Tachycardia, supraventricular refers to a type of rapid heartbeat that originates from an area above the ventricles in the heart. The ventricles are the lower chambers of the heart that pump blood out to the rest of the body. Supraventricular tachycardia (SVT) can be caused by a variety of factors, including stress, anxiety, caffeine, alcohol, certain medications, and underlying medical conditions such as heart disease, thyroid disorders, and electrolyte imbalances. SVT can present with symptoms such as palpitations, rapid or irregular heartbeat, shortness of breath, dizziness, and fainting. Treatment options for SVT may include medications to slow the heart rate, cardioversion (a procedure that uses electrical shocks to restore a normal heart rhythm), or catheter ablation (a procedure that uses heat or cold to destroy the abnormal heart tissue causing the SVT).
In the medical field, "Death, Sudden" refers to an unexpected and rapid loss of life, typically occurring within minutes to hours of the onset of symptoms. Sudden death can be caused by a variety of factors, including heart attacks, strokes, sudden arrhythmias, severe allergic reactions, and other medical emergencies. It is often characterized by the absence of warning signs or symptoms, and can occur in both young and old individuals. Sudden death is a serious medical emergency that requires immediate attention and intervention to prevent further harm or loss of life.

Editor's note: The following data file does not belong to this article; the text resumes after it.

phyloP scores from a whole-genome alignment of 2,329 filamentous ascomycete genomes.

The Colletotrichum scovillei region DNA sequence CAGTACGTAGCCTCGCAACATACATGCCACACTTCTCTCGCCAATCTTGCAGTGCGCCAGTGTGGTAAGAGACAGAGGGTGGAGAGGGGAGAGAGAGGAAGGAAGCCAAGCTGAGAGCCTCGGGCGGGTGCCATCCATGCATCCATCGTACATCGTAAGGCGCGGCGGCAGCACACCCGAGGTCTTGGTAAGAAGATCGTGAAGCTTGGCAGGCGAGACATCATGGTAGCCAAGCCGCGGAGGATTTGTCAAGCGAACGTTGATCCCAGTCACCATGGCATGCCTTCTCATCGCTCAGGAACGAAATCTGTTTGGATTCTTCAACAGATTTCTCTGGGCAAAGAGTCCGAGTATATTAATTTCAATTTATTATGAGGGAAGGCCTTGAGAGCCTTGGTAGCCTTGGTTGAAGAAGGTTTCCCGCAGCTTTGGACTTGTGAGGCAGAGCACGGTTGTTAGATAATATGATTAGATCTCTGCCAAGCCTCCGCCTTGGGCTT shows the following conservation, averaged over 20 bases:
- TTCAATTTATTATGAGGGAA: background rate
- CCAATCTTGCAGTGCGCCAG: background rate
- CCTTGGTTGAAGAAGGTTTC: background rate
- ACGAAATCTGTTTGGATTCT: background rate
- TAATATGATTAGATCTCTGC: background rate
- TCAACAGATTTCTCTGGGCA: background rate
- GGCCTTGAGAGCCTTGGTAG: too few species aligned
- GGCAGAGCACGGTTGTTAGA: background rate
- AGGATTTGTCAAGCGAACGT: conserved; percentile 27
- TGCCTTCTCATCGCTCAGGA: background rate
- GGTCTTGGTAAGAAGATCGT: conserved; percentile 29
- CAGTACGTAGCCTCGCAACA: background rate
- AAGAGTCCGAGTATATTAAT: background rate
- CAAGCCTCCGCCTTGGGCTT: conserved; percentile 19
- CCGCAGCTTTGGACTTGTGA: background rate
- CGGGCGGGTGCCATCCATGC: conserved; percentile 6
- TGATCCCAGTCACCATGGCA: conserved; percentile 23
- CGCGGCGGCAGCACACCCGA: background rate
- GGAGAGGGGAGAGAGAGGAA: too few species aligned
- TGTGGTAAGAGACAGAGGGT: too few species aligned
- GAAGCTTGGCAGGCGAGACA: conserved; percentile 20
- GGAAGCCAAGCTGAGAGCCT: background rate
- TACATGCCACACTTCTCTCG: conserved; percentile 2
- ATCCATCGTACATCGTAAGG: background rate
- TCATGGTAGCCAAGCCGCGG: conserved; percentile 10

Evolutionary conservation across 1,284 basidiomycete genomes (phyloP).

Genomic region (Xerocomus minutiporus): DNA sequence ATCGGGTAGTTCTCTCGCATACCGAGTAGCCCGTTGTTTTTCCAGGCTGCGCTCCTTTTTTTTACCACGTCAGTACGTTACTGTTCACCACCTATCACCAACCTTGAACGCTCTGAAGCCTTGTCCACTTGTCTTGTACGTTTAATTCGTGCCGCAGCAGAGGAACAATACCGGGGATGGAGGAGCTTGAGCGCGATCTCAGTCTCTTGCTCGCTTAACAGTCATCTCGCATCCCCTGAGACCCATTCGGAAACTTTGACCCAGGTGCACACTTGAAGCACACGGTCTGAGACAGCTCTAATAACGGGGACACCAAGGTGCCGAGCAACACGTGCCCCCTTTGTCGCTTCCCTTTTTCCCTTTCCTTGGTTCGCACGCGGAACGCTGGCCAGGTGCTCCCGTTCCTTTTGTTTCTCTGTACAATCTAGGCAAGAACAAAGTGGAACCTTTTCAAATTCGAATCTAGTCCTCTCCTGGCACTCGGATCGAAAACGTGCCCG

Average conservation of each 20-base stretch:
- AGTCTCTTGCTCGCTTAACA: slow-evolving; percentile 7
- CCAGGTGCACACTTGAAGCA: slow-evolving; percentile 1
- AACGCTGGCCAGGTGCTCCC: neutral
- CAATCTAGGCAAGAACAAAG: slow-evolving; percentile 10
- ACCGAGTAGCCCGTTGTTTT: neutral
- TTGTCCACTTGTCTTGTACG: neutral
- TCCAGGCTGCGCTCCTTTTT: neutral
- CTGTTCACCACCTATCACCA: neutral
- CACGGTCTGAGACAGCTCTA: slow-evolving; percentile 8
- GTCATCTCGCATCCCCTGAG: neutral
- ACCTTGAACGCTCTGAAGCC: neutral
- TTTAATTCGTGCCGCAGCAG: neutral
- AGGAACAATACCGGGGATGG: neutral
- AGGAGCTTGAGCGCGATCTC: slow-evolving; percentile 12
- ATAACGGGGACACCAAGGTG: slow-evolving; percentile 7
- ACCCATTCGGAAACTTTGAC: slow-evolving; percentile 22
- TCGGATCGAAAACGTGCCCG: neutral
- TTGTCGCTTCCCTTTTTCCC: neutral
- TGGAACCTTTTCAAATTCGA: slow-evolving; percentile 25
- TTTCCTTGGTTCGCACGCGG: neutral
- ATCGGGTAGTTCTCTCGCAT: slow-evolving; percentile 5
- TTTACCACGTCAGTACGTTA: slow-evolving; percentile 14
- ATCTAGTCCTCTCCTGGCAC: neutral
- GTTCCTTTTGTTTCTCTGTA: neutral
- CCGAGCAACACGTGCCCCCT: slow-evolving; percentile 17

Cardiac electrophysiology is a branch of medicine that deals with the study of the electrical activity of the heart. It involves the diagnosis and treatment of heart rhythm disorders, also known as arrhythmias, which can cause the heart to beat too fast, too slow, or irregularly. Cardiac electrophysiologists use specialized equipment to record and analyze the electrical signals that control the heartbeat, and they may perform procedures such as catheter ablation to correct abnormal heart rhythms. They also work closely with other cardiologists and cardiovascular surgeons to develop treatment plans for patients with heart disease.
Atrial fibrillation (AFib) is a type of arrhythmia, or abnormal heart rhythm, that occurs when the upper chambers of the heart (the atria) beat irregularly and rapidly, often out of sync with the lower chambers (the ventricles). This can cause the heart to pump inefficiently and can lead to blood clots, stroke, and other complications. AFib is a common condition, affecting an estimated 2.7 to 6.1 million people in the United States. It is more common in older adults and can be caused by a variety of factors, including high blood pressure, heart disease, and certain medical conditions. Treatment for AFib may include medications, lifestyle changes, and procedures to restore a normal heart rhythm.